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These compound names draw on basic English vocabulary – words that are recognizable and easy to learn, even in areas of the world where English is not well known. However, what makes these names so memorable is that they fuse commonality to create a fresh context. Before Sony enabled cassettes to be played on the go, on-demand portable music was not part of the consumer conversation. What a stroke of genius to put that idea in the marketplace with two easy words, never before seen together in the electronics space: walk for portability and man for a companion we could relate to. Sony was so pleased, it repeated this stunningly simple strategy with Discman and Play Station, both of which also made Time’s top 50 list.

DeskJet, FitBit and Palm Pilot are also profoundly effective and simple in construction. Through a little bit of poetry – a near rhyme with repeating e’s – HP introduced the first true desktop printer to the world. The poetry of FitBit is even more transparent, supporting a discreet companion that can measure your wellness goals. And Palm Pilot compels you to imagine the first computer-in-hand experience, with the device as your captain.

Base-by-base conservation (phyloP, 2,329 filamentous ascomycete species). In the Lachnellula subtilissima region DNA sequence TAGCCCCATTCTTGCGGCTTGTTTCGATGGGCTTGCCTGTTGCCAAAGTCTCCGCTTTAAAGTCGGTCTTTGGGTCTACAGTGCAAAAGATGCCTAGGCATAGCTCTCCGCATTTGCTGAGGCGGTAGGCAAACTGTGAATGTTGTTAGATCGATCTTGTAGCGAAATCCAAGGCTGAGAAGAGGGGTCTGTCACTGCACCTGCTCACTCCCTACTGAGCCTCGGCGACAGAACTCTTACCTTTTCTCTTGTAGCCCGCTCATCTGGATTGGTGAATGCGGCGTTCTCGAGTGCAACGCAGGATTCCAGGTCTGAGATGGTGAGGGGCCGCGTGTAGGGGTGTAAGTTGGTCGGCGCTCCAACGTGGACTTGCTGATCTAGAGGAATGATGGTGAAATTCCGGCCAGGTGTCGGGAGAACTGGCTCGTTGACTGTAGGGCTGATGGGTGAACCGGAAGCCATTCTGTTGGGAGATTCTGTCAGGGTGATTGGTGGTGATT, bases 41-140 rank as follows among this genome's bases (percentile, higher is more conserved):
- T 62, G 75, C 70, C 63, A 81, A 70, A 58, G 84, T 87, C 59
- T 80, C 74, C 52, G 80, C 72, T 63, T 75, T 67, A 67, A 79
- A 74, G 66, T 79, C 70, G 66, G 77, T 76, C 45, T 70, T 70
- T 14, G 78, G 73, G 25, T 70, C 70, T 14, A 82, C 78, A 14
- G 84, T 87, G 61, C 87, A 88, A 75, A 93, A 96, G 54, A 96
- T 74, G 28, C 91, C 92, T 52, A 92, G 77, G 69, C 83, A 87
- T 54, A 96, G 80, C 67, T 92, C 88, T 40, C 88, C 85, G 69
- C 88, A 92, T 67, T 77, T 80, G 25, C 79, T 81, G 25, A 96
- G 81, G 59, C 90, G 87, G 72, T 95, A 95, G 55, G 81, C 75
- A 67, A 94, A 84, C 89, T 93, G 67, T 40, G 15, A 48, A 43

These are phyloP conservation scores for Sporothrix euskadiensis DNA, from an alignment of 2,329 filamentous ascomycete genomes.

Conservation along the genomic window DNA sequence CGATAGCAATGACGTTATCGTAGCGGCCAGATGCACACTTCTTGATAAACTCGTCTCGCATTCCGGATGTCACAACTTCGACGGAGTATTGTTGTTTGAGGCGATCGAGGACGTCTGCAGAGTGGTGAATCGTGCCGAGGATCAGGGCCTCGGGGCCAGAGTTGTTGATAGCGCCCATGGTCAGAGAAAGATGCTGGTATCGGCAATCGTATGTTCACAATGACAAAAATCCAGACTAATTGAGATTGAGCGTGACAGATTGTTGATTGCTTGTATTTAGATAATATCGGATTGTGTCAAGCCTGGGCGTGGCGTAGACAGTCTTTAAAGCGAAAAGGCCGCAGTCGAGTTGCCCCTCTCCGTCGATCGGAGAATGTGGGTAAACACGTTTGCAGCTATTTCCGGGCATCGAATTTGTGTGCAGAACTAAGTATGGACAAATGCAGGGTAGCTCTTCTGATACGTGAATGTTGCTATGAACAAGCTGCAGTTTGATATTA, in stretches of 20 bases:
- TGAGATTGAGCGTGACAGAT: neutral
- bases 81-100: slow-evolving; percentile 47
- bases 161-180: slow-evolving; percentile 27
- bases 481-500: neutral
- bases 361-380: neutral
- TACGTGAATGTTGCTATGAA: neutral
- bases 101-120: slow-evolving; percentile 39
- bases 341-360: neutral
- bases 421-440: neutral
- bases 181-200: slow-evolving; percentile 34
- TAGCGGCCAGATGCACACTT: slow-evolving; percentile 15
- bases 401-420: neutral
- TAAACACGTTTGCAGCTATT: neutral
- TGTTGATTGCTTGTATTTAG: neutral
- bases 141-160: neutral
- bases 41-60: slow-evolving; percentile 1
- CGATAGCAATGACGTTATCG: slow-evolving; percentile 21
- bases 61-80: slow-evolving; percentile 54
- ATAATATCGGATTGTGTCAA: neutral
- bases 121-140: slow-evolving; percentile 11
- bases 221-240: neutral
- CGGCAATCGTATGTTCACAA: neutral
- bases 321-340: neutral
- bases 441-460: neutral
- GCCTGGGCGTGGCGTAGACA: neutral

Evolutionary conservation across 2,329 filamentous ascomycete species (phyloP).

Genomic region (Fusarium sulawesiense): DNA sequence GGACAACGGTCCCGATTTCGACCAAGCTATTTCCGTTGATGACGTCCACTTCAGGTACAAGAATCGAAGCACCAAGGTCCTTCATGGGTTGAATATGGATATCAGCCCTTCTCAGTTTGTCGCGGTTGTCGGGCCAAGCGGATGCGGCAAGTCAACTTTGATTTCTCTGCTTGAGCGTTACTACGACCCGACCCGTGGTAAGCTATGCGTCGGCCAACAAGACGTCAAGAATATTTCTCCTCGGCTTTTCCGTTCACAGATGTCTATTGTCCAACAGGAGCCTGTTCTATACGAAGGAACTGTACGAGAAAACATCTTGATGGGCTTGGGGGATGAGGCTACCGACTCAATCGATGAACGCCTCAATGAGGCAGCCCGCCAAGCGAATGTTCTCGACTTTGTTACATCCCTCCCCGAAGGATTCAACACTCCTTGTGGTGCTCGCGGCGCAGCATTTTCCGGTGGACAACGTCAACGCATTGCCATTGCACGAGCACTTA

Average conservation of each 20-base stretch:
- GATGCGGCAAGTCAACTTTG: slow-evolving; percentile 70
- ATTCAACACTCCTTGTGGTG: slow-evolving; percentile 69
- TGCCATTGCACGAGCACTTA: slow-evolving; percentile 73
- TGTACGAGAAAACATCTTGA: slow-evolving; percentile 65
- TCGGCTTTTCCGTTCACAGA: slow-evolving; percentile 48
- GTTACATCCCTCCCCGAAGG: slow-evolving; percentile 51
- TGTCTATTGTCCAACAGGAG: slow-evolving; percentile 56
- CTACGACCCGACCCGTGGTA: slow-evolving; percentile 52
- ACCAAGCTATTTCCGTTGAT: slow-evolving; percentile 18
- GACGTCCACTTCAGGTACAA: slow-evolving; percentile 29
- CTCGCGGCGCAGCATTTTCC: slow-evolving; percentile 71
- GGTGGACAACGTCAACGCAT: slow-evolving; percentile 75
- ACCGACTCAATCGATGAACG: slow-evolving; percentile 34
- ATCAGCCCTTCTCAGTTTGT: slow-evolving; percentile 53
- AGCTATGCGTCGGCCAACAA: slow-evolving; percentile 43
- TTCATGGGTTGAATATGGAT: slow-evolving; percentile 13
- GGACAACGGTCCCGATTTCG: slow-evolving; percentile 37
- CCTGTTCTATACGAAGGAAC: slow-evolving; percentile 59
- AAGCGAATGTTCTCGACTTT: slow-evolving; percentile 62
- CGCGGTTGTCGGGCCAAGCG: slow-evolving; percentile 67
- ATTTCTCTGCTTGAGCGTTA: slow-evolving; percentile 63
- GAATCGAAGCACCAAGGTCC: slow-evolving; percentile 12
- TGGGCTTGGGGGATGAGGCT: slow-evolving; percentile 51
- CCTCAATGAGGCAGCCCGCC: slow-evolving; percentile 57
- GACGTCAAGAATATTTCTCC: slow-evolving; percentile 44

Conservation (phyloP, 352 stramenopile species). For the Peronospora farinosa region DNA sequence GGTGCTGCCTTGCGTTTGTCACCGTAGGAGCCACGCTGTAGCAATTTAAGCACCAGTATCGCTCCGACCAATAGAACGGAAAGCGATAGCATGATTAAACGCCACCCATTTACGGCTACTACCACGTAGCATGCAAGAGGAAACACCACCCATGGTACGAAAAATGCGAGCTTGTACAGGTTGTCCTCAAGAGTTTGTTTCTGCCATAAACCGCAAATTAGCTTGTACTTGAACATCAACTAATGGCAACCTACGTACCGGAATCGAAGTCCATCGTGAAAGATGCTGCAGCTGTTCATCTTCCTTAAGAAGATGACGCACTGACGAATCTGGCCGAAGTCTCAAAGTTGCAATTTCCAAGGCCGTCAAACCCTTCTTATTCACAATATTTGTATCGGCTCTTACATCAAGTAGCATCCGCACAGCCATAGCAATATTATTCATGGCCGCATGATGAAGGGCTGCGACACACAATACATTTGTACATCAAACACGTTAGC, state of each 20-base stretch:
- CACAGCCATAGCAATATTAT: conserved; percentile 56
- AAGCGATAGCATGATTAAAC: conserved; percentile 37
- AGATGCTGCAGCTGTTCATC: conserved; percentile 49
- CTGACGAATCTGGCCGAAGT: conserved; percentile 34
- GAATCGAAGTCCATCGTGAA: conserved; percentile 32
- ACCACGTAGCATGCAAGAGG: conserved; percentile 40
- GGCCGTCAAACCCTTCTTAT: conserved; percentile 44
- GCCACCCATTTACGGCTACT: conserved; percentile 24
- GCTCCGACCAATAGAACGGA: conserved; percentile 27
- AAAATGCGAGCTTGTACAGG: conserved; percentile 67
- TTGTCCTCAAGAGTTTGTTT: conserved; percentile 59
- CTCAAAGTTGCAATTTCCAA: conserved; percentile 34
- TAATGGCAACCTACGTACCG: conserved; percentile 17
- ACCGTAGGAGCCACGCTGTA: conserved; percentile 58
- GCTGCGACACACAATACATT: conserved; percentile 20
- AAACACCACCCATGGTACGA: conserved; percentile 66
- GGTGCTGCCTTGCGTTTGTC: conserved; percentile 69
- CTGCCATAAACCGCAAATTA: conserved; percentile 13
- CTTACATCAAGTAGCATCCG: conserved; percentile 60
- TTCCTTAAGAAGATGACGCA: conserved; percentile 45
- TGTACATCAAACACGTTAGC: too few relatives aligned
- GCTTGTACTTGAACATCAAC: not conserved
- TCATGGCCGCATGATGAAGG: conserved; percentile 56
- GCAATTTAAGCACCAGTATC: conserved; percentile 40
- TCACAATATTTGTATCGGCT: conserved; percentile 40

Takeaway: Simplicity can be pithy when the proposition is truly novel.

Economy: Small Names, Big Ideas
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Huge changes to entertainment came from these four devices with names as compact as their dimensions. Roku means ‘six’ in Japanese and was chosen because it’s the sixth company that its CEO was engaged in starting. The meaning hardly matters when the form and function tell us that this device is different from anything else on the market. However, the name’s effortlessness, length, syllable patterning, and pronunciation all work in perfect harmony to position a product that is simply, intuitively, and efficiently designed.

Wii is another one of those short, sweet names that invites speculation and garners consumer interest: do the two “i’s” stand for people sitting together, gaming? Does the name refer to its English sound-alike “we”? Is the name a corruption of the spelling of the onomatopoeia “wee”? Regardless, its buoyant nature makes it feel meaningfully different than the harsh sounds of Xbox and PlayStation – which helps support its differentiated proposition.